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A critical review of methodologies for measuring rental depreciation applied to UK commercial real estate

Dixon, T. J., Crosby, N. and Law, V. K. (1999) A critical review of methodologies for measuring rental depreciation applied to UK commercial real estate. Journal of Property Research, 16 (2). pp. 153-180. ISSN 1466-4453

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Abstract/Summary

Real estate depreciation continues to be a critical issue for investors and the appraisal profession in the UK in the 1990s. Depreciation-sensitive cash flow models have been developed, but there is a real need to develop further empirical methodologies to determine rental depreciation rates for input into these models. Although building quality has been found to be an important explanatory variable in depreciation it is very difficult to incorporate it into such models or to analyse it retrospectively. It is essential to examine previous depreciation research from real estate and economics in the USA and UK to understand the issues in constructing a valid and pragmatic way of calculating rental depreciation. Distinguishing between 'depreciation' and 'obsolescence' is important, and the pattern of depreciation in any study can be influenced by such factors as the type (longitudinal or crosssectional) and timing of the study, and the market state. Longitudinal studies can analyse change more directly than cross-sectional studies. Any methodology for calculating rental depreciation rate should be formulated in the context of such issues as 'censored sample bias', 'lemons' and 'filtering', which have been highlighted in key US literature from the field of economic depreciation. Property depreciation studies in the UK have tended to overlook this literature, however. Although data limitations and constraints reduce the ability of empirical property depreciation work in the UK to consider these issues fully, 'averaging' techniques and ordinary least squares (OLS) regression can both provide a consistent way of calculating rental depreciation rates within a 'cohort' framework.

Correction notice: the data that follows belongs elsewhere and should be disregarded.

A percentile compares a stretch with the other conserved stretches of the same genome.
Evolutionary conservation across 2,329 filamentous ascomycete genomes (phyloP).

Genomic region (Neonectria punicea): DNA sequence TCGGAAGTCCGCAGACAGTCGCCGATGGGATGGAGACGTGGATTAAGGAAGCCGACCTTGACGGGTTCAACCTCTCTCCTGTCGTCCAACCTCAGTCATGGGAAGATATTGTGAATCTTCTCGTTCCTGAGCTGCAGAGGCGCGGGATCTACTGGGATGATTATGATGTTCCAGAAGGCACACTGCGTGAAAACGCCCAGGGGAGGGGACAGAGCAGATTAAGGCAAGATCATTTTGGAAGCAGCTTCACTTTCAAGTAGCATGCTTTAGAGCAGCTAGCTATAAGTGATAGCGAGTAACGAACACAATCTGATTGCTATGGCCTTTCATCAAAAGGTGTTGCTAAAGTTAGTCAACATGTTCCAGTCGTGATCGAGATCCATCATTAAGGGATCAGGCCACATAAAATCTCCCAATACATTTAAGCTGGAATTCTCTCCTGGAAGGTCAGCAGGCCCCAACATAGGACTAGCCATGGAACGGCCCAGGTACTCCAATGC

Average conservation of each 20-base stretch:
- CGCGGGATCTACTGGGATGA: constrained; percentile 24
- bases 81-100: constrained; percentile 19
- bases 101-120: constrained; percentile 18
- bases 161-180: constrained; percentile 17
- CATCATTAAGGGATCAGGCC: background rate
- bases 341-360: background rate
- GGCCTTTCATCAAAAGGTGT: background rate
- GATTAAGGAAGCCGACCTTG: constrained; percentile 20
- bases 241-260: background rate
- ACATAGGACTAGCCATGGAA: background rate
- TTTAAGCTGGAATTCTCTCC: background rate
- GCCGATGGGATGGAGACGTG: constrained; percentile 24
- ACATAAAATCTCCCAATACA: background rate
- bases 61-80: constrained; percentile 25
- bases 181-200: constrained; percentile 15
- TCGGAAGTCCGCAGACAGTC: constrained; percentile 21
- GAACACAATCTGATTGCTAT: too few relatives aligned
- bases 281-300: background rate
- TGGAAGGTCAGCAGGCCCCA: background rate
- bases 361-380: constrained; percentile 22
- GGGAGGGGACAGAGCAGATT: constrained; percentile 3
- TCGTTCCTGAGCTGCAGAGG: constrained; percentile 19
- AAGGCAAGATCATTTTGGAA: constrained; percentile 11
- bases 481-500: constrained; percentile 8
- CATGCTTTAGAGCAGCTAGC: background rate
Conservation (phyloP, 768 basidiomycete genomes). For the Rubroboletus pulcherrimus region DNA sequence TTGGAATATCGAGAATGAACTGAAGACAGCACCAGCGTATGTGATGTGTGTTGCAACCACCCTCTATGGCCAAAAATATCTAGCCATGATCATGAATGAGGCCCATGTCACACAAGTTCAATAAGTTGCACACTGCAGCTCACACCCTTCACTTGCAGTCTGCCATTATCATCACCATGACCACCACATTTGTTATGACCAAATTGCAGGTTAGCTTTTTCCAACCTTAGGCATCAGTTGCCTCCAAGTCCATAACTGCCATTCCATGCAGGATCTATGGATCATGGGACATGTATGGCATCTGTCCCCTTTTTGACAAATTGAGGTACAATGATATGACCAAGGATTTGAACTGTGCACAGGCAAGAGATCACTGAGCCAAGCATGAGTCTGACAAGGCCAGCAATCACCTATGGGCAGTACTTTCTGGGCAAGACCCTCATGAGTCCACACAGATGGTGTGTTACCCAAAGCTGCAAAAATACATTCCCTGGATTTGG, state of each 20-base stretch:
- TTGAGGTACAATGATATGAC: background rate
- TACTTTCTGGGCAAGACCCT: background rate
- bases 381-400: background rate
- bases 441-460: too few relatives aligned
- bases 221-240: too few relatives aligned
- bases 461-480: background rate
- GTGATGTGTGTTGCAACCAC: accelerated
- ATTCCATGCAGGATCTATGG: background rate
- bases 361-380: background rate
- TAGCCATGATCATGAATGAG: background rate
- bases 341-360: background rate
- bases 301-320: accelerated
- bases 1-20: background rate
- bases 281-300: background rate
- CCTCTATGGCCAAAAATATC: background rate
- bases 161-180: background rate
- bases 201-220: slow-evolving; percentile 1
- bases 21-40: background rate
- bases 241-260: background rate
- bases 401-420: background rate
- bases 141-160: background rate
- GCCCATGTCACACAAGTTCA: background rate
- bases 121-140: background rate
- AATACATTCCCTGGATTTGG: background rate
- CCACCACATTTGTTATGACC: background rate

Item Type:Article
Refereed:Yes
Divisions:Faculty of Science > School of the Built Environment > Construction Management and Engineering > Transition Pathways to a Low-Carbon Economy
ID Code:31626
Publisher:Routledge

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